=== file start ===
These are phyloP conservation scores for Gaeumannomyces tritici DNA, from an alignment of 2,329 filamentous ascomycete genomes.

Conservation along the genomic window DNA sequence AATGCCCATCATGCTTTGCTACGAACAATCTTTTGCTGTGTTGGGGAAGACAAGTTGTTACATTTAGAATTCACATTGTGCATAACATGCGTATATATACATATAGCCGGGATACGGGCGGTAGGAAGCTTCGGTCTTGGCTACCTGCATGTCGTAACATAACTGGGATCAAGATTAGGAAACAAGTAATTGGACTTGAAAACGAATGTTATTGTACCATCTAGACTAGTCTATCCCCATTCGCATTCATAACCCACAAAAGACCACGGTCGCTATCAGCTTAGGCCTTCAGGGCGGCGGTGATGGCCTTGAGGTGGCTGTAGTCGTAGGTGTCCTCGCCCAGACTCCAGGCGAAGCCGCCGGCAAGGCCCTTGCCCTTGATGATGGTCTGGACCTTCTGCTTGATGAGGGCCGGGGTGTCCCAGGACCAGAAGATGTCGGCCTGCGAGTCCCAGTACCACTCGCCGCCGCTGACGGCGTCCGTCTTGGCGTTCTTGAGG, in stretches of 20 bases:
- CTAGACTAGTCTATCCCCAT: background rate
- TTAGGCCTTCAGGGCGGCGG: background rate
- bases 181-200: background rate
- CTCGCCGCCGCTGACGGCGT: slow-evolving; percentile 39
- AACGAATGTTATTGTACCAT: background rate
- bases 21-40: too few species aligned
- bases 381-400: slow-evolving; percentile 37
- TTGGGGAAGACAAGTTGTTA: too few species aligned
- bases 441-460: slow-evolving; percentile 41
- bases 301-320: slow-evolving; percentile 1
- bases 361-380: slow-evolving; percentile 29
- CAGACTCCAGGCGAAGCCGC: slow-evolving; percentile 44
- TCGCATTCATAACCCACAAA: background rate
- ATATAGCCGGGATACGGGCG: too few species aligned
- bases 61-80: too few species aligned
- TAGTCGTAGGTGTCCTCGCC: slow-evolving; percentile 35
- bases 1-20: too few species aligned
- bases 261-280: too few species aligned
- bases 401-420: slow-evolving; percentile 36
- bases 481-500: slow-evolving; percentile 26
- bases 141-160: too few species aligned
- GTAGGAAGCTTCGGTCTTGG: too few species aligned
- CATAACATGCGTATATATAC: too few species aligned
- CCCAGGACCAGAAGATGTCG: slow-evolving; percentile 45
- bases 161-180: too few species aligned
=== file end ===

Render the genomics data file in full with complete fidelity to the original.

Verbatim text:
These are phyloP conservation scores for Gaeumannomyces tritici DNA, from an alignment of 2,329 filamentous ascomycete genomes.

Conservation along the genomic window DNA sequence AATGCCCATCATGCTTTGCTACGAACAATCTTTTGCTGTGTTGGGGAAGACAAGTTGTTACATTTAGAATTCACATTGTGCATAACATGCGTATATATACATATAGCCGGGATACGGGCGGTAGGAAGCTTCGGTCTTGGCTACCTGCATGTCGTAACATAACTGGGATCAAGATTAGGAAACAAGTAATTGGACTTGAAAACGAATGTTATTGTACCATCTAGACTAGTCTATCCCCATTCGCATTCATAACCCACAAAAGACCACGGTCGCTATCAGCTTAGGCCTTCAGGGCGGCGGTGATGGCCTTGAGGTGGCTGTAGTCGTAGGTGTCCTCGCCCAGACTCCAGGCGAAGCCGCCGGCAAGGCCCTTGCCCTTGATGATGGTCTGGACCTTCTGCTTGATGAGGGCCGGGGTGTCCCAGGACCAGAAGATGTCGGCCTGCGAGTCCCAGTACCACTCGCCGCCGCTGACGGCGTCCGTCTTGGCGTTCTTGAGG, in stretches of 20 bases:
- CTAGACTAGTCTATCCCCAT: background rate
- TTAGGCCTTCAGGGCGGCGG: background rate
- bases 181-200: background rate
- CTCGCCGCCGCTGACGGCGT: slow-evolving; percentile 39
- AACGAATGTTATTGTACCAT: background rate
- bases 21-40: too few species aligned
- bases 381-400: slow-evolving; percentile 37
- TTGGGGAAGACAAGTTGTTA: too few species aligned
- bases 441-460: slow-evolving; percentile 41
- bases 301-320: slow-evolving; percentile 1
- bases 361-380: slow-evolving; percentile 29
- CAGACTCCAGGCGAAGCCGC: slow-evolving; percentile 44
- TCGCATTCATAACCCACAAA: background rate
- ATATAGCCGGGATACGGGCG: too few species aligned
- bases 61-80: too few species aligned
- TAGTCGTAGGTGTCCTCGCC: slow-evolving; percentile 35
- bases 1-20: too few species aligned
- bases 261-280: too few species aligned
- bases 401-420: slow-evolving; percentile 36
- bases 481-500: slow-evolving; percentile 26
- bases 141-160: too few species aligned
- GTAGGAAGCTTCGGTCTTGG: too few species aligned
- CATAACATGCGTATATATAC: too few species aligned
- CCCAGGACCAGAAGATGTCG: slow-evolving; percentile 45
- bases 161-180: too few species aligned